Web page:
Source | Digitalworkplace.global.fujitsu.com | BY: David Smith,
What’s your job really worth?
Is it how much money you make for you and your organization? Or is it the contribution you make to the world around you?
While traditionally our Western society has defined the value of work by the former (nurses, for example, are not highly paid, despite the critical nature of their job), I believe we’re moving towards a world where the latter is true.
I speak to people in financial services, for example. Previously the big banks had their pick of the Ivy League/Oxbridge grads, but now they tell me the most talented young people want to be part of organizations that contribute directly to social issues.
It’s a massive shift from the money-first attitudes of old I mentioned above. And if people care about the social impact of the companies they work for, it stands to reason those same principles will help determine where they spend their hard-earned money.
Brands like Uber have begun to learn this the hard way. Silicon Valley is usually held up as the pinnacle of enlightenment. Yet Uber CEO Travis Kalanick has now resigned in the wake of a month of scandals that has disenfranchised the company’s drivers, customers, employees and shareholders.
Customers have power, and if they don’t agree with the way your company is behaving you’re going to know about it.
So how can companies get the most out of the fourth industrial revolution without demeaning the value of their employees’ work?
Empowerment vs. exploitation
Automation has the power to completely transform the way we work. How we use that power will ultimately determine the type of society we live it.
Financial Times journalist Sarah O’Connor recently wrote about working for a company in which your boss is effectively an algorithm.
Referring to UberEats employees striking about a pay dispute in London last year, she described them as “workers without a workplace, striking against a company that does not employ them…managed not by people but by an algorithm that communicates with them via their smartphones…they are rebelling against an app update.”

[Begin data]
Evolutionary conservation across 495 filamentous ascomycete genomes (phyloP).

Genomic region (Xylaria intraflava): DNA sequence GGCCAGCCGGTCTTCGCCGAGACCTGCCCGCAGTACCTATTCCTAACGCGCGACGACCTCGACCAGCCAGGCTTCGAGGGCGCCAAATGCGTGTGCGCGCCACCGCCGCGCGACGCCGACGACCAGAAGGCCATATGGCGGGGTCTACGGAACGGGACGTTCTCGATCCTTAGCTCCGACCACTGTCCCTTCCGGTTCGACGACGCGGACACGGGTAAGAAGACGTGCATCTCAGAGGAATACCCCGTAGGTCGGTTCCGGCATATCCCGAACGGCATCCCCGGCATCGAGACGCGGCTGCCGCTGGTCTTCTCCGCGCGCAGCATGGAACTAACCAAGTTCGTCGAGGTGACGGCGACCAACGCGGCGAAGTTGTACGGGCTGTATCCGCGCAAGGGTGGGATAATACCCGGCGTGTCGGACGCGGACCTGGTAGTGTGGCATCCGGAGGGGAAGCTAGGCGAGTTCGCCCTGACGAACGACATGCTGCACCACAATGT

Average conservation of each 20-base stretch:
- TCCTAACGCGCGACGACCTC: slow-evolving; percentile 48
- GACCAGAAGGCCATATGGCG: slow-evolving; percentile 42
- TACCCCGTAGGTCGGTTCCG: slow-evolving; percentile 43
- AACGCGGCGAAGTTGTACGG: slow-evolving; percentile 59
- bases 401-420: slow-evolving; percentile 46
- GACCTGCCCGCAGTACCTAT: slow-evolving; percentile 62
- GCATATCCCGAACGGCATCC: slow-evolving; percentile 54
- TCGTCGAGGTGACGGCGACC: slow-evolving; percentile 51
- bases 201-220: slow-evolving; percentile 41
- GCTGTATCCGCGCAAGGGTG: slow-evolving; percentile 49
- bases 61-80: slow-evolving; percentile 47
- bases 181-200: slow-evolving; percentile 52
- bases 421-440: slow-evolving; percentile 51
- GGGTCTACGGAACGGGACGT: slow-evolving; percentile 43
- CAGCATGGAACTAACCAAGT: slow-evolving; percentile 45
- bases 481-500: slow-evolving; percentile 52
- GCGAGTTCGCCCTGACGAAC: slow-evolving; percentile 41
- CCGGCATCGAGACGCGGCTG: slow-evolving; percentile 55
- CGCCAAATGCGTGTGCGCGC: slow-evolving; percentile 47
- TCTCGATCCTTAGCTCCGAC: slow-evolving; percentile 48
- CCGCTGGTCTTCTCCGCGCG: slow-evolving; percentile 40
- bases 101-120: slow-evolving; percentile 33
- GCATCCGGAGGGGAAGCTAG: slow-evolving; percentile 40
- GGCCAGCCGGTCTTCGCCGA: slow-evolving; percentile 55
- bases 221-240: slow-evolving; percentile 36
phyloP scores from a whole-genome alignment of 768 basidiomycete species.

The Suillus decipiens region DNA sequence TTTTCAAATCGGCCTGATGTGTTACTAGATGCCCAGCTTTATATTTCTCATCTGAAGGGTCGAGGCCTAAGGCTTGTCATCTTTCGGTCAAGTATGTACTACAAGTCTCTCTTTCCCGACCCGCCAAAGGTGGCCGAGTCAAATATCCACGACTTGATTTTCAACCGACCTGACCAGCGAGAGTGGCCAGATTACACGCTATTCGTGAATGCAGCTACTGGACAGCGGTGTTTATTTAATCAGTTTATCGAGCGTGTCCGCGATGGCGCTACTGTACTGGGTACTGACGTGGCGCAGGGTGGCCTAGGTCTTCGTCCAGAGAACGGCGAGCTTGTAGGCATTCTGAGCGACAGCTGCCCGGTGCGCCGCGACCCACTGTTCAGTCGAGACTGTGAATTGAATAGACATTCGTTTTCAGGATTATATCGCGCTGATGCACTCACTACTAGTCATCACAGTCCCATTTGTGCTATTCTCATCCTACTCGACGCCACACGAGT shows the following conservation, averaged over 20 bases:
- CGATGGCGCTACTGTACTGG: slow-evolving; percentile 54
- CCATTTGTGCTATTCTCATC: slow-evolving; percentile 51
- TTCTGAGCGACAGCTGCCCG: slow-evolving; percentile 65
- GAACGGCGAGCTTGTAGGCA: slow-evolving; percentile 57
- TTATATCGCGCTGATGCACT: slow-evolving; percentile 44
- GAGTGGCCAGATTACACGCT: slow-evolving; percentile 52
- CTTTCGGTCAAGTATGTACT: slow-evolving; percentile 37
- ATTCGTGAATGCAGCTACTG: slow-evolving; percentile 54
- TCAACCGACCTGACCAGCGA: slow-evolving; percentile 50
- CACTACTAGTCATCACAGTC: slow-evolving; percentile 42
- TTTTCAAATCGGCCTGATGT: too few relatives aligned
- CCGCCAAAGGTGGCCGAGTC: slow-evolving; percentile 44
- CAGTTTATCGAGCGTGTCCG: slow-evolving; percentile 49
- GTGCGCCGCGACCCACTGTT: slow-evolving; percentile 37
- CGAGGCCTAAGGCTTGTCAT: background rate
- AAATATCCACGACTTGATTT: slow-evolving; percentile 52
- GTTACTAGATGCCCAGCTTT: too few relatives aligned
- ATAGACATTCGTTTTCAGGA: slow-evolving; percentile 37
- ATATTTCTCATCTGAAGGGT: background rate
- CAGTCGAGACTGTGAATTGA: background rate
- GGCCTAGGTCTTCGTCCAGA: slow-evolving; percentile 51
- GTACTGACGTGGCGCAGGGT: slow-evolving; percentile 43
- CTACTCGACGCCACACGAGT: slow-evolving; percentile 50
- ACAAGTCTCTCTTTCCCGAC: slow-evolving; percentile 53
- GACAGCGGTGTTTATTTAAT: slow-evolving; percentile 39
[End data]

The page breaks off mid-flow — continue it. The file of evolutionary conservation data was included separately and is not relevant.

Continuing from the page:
The app update in question involved UberEats’ drivers – who have no set wages and are paid for each job they do – waking up one morning to see the reward-per-delivery had dropped.
No warning. No apology. No human input whatsoever.
And that’s the point here: we cannot let automation spell an end to the human touch.
The principle behind the gig economy that companies like Uber and Deliveroo provide is a noble one: empower people to be their own boss and work as much or as little as they choose.
But the automation technology that has enabled this new economy to thrive could also be its downfall.
Removing staff schedules and simply letting people log in when they want means more workers competing for business during peak times, resulting in fewer available jobs per user. Flexible working is supposed to have the opposite impact: enabling people to better plan and manage their workload around their personal lives. This seems like a step in the other direction.
Both Deliveroo and Uber have also come under fire for putting undue pressure on their ‘employees’ using automated updates. The former uses algorithms to closely monitor rider ‘performance’ and compare it to how fast it believes they should have been, while the latter has reportedly been sending its drivers ‘nudge’ messages encouraging them to work longer.